If you have been reading the letters page of the Irish Times for the past couple of weeks you can hardly have missed the claims and counter-claims about this thorny subject. What gave rise to the debate was a decision by the European Parliament on July 8th to include Airlines in Europe’s emissions trading scheme (EU-ETS) from 2012.
- What is not in doubt is that this is bad news for Airlines, with the Association of European Airlines (AEA) estimating the potential annual cost to the European industry at €5.3 billion over the initial phase of the scheme. While that’s a hell of a windfall for the taxman, it’s a figure that the European Airlines collectively have not even approached in terms of profit, the AEA point out.
- And bad news for Airlines translates to bad news for travel and tourism. In 2007 about 85% of Ireland’s 7.7 million overseas visitors came here by air. Both Aer Lingus and Ryanair are adamant that this decision, if unaltered, will do serious damage to their respective businesses, and consequently to Irish tourism.
- What it means is that Airlines will join energy and manufacturing companies in Europe’s carbon emissions scheme. Under the new rules, Airlines will be given carbon dioxide (C02) quotas by the EU and will have to buy permits if their emissions come in above these levels. The quotas will be based on Airline’s actual emissions between 2004 and 2006.
- The European Commission says travellers will bear most of the cost through higher ticket prices, which it is thought will range from an additional €10 to €40. One would have to be very naive indeed not to accept that such increases will dampen demand.
- The International Air Transport Association (IATA) says that Europe has taken the wrong approach, with the wrong conditions, at the wrong time. And IATA actually supports the concept of emissions trading but not this decision. Why?
- Well, Europe’s approach will apply ETS to all aircraft flying to or from Europe (as well as all intra European flights obviously). But without international agreement the E.U. cannot enforce the approach on non-European Airlines flying to or from Europe to non-European destinations. Why should a U.S. carrier have to pay Europe for emissions over U.S. territory? Makes sense, but if they don’t, what a distortion of competition that would be? And already several countries including the U.S.have vowed to oppose it. The proper approach would be to stick with the Kyoto proposal which was for a global scheme brokered through the International Civil Aviation Authority.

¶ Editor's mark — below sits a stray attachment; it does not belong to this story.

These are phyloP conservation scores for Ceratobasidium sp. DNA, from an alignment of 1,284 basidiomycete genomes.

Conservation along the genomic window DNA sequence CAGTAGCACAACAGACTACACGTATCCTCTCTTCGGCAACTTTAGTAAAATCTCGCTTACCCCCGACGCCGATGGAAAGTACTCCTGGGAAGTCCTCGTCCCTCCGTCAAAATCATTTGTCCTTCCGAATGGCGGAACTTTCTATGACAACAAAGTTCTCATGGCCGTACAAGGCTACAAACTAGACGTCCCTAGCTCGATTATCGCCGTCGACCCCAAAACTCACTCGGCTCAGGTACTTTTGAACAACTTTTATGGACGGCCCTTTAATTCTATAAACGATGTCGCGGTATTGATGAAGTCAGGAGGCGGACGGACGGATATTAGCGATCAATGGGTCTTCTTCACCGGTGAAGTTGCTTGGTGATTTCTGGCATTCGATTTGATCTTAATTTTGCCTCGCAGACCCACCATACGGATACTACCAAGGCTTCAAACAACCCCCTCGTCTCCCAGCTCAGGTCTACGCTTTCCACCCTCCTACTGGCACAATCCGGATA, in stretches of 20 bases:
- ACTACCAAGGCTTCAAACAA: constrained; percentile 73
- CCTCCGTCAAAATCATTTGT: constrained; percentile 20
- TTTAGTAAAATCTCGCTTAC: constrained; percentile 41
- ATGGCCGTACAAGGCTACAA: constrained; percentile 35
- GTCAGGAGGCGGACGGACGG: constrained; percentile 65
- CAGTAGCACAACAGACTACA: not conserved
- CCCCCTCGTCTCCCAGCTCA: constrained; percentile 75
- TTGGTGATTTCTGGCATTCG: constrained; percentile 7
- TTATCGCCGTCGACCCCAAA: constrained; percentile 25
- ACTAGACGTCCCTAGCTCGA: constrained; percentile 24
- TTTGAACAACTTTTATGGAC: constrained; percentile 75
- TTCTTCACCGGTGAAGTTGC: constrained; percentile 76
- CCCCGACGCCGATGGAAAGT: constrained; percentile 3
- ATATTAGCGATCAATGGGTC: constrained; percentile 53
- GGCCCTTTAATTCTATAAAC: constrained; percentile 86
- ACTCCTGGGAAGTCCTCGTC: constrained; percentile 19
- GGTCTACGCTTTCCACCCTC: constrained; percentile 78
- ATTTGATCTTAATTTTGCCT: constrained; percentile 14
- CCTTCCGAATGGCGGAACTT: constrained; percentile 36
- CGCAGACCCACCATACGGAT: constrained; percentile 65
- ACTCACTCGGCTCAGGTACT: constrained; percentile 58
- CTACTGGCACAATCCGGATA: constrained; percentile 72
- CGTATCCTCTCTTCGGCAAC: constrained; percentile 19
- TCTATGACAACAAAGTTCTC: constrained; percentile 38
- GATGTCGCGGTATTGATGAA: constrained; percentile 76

- There is little to suggest that the funds generated will be earmarked for environmental purposes, with the E.U. suggesting that the revenues generated “should” be used to reduce greenhouse gas emissions. IATA believes that “this is a punitive tax put in place by politicians who want to paint themselves green”, and they have a point. This tax also comes on top of the U.Ks air passenger duty and the Dutch air passenger tax so member states have not got their act together in any co-ordinated way.
- As for timing, with oil currently about $130 a barrel and jet fuel at $170 a barrel this additional cost has the potential to return flying to the once lofty position it held, the preserve of the rich. It may be politically incorrect to question some of the green noise surrounding climate change, but what is needed are sensible solutions that work. For instance why will the E.U. not move forward quickly with a single European air traffic control system, which by their own admission would save up to 16 million tons of CO2 annually, reduce delays and improve environmental performance?
- And to that vexed old question, why the unceasing focus on air transportation? It’s an easy target, and while Aviation taxes carry an environmental label, it is clear that they will do little to reduce overall emissions.
- So who do you believe in all of this? The United Nations Intergovernmental Panel on Climate Change (IPCC) are generally thought to be the experts, and independent in their findings.Here is their estimate of human induced CO2 emissions:
The 2% aviation contribution could grow to 5% of the world’s total emissions by 2050, according to the IPCC (though that makes no allowance for technology advances in the meantime).
- Now you wouldn’t wish to be sanguine about that, but come on, get real here, does that suggest to you that aviation is the great offender and the biggest problem facing us in relation to the control of CO2 emissions.
- But, you say, aviation emissions are rising at a faster rate. Well here’s what the IPCC say about that. “The fastest emissions growth rate is in power generation at 2% per year – followed by transport at 1.7%. The industry sector grows at 1.6% per year, the residential/commercial sector at 1% per year, and international marine and aviation emissions at .7% per year”.
- The E.U. Parliament had a bad day at the office on July 8th. Their proposal is neither sensible, practical, or implementable. And even it were, it would do little to impact on the overall issue of CO2 emissions. But it would severely damage an already weakened travel and tourism industry struggling to cope with unprecedented energy costs.
- Better a global approach that focuses on technology investment, effective operations, efficient infrastructure and positive economic measures. Taxes don’t reduce emissions.